Bladder dysfunction is a term used for a range of problems with the way the bladder holds and releases urine. For children, there may be a problem with the way the bladder and urethra work together. A child may experience wetting accidents.
How Does the Urinary System Work?
The urinary system includes the organs that make, store and move urine out of the body. These include two kidneys, two ureters, the bladder and the urethra.
The kidneys are a pair of organs that filter waste products from the blood. Waste (urine) will then move from the kidneys to the bladder through tubes called "ureters". The bladder holds urine until the body gets rid of it through the urethra. The urethra opens at the end of the penis in boys and in front of the vagina in girls.
A complex network of nerves sends signals from the bladder to the spinal cord and brain, and back, allowing the bladder to store and release urine in a controlled way.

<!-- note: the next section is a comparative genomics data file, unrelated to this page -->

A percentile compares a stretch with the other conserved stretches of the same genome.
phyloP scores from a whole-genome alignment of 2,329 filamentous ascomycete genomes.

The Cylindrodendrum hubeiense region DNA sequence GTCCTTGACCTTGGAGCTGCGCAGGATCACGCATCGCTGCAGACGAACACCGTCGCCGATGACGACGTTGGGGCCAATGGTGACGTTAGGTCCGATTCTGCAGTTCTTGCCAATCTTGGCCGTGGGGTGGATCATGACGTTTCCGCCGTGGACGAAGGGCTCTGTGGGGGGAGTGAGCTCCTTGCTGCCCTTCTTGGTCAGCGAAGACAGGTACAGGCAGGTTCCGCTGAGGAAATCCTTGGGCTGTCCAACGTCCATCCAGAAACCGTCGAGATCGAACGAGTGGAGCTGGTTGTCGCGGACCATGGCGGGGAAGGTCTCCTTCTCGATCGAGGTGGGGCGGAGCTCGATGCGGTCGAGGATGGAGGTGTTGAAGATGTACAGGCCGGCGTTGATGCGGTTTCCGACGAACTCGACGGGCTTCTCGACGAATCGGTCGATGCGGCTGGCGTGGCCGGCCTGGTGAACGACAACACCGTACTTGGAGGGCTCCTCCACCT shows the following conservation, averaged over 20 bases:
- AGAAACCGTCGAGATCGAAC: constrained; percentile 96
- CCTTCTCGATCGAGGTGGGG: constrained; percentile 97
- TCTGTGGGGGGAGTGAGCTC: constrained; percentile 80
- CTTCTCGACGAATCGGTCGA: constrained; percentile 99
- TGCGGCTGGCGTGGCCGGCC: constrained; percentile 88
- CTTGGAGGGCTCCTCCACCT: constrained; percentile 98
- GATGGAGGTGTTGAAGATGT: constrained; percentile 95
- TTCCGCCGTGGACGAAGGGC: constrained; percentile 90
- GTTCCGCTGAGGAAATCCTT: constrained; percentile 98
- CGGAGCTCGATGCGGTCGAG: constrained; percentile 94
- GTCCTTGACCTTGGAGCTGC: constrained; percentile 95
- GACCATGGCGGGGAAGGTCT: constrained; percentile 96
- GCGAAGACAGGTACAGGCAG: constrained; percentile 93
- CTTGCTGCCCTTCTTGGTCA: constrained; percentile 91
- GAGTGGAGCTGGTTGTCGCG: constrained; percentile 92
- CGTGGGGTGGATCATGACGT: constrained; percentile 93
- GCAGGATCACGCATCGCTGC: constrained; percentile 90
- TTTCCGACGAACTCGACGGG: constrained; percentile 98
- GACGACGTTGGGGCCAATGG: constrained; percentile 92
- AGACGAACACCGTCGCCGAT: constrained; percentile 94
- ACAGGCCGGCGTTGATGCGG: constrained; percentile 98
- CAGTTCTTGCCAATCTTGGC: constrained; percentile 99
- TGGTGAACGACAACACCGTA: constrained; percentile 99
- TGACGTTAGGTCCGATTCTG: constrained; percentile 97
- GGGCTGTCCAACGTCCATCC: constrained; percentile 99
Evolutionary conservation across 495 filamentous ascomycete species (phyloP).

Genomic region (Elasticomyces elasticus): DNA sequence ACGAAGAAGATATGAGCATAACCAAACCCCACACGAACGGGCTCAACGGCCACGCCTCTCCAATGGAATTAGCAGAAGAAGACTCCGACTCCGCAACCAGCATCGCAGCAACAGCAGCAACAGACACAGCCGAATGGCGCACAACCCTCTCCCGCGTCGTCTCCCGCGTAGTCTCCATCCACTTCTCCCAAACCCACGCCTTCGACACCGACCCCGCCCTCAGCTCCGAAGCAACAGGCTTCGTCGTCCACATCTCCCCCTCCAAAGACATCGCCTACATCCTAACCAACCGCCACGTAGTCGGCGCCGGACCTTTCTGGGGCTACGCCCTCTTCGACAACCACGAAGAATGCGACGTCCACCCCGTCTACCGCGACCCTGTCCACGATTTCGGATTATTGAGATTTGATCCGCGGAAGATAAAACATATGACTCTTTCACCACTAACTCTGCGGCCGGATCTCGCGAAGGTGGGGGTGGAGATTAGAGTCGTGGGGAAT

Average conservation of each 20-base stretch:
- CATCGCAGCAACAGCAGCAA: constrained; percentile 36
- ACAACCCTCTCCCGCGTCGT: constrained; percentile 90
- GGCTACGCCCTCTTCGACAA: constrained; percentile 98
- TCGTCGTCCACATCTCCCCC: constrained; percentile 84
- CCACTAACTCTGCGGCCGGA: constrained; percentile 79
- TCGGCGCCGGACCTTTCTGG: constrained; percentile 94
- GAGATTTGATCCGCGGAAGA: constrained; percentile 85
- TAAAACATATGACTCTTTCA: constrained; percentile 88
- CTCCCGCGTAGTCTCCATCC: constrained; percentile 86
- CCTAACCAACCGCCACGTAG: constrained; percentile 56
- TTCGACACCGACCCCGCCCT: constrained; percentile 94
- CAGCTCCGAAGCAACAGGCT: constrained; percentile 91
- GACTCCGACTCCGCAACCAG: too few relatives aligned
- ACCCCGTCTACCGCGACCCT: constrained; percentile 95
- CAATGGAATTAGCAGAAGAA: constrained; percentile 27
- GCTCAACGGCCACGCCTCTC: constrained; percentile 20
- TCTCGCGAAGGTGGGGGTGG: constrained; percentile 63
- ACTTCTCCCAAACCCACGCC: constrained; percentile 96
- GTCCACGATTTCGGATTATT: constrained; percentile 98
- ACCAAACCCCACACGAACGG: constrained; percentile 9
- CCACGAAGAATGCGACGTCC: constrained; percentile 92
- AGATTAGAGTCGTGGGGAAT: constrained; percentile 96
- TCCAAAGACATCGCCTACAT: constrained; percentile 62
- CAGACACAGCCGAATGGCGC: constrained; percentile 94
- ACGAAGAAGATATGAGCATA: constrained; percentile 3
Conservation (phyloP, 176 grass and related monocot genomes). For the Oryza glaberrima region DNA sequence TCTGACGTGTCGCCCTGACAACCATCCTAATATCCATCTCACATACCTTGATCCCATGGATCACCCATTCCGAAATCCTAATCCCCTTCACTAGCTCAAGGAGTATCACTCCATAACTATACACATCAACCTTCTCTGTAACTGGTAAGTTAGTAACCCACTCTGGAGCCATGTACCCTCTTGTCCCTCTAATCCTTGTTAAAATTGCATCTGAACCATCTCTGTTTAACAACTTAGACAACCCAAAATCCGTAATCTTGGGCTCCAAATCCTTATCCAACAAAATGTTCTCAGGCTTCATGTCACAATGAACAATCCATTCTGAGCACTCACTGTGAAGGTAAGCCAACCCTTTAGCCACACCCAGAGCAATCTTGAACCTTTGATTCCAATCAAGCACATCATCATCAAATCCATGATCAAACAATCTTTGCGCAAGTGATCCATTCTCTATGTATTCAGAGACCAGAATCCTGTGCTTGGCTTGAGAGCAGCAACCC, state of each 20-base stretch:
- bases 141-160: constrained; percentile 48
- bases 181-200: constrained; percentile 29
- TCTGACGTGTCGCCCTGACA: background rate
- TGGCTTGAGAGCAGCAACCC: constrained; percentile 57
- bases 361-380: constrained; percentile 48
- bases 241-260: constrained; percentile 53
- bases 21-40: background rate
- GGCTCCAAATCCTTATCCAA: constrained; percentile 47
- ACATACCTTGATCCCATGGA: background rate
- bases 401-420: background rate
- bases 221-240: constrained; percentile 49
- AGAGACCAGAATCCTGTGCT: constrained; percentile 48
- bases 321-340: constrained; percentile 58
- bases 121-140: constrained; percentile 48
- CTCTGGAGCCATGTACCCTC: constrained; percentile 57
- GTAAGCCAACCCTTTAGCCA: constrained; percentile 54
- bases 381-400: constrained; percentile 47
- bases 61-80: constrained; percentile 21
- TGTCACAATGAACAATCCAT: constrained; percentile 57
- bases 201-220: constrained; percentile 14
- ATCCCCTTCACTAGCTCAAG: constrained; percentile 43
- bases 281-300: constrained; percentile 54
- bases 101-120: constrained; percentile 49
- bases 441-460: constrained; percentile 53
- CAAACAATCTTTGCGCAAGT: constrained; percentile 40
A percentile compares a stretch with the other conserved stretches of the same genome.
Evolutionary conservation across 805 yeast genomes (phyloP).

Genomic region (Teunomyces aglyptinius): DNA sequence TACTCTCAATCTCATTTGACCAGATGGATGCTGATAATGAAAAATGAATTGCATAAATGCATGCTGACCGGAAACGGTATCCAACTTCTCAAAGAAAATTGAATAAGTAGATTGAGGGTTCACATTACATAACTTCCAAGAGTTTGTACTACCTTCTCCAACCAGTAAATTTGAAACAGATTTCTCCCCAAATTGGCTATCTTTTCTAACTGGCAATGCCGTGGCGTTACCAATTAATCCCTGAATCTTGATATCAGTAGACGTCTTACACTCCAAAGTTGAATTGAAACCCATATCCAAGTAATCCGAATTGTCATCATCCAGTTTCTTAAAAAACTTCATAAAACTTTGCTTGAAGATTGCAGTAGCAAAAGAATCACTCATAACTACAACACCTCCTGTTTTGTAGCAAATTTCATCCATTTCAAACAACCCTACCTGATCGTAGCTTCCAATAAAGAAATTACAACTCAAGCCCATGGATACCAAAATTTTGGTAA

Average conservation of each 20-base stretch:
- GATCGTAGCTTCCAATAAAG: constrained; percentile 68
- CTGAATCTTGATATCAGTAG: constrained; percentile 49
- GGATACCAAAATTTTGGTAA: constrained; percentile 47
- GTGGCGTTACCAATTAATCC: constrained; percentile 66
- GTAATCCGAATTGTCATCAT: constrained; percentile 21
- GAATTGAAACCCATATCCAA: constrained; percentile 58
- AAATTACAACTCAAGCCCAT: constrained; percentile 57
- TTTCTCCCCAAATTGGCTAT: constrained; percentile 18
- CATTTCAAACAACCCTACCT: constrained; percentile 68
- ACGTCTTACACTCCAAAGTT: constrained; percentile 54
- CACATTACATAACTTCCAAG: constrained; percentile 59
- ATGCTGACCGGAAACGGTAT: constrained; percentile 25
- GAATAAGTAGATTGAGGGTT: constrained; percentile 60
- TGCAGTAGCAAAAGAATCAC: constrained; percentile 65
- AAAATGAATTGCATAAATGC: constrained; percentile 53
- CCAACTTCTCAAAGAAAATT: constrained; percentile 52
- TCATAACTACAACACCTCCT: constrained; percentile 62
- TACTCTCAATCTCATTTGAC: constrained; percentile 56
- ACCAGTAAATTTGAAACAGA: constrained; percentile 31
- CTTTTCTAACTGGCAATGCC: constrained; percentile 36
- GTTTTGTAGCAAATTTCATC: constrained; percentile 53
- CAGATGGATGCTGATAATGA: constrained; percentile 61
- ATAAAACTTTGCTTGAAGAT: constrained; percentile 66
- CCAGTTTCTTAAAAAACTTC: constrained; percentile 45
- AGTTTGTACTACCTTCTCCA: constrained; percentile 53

Newborns and infants have a simple reflex that causes them to urinate with pressure on the bladder. As infants grow, several things allow them to gain control over the act of urinating. First, the bladder can simply hold more urine with age. By 2-3 years old, the child gains control over the sphincter and pelvic floor muscles and can hold back the flow of urine until they reach a toilet. As the brain matures, children gain more and more control over urinating. By 7 years old, 90 percent of children are able to stay dry while they sleep at night.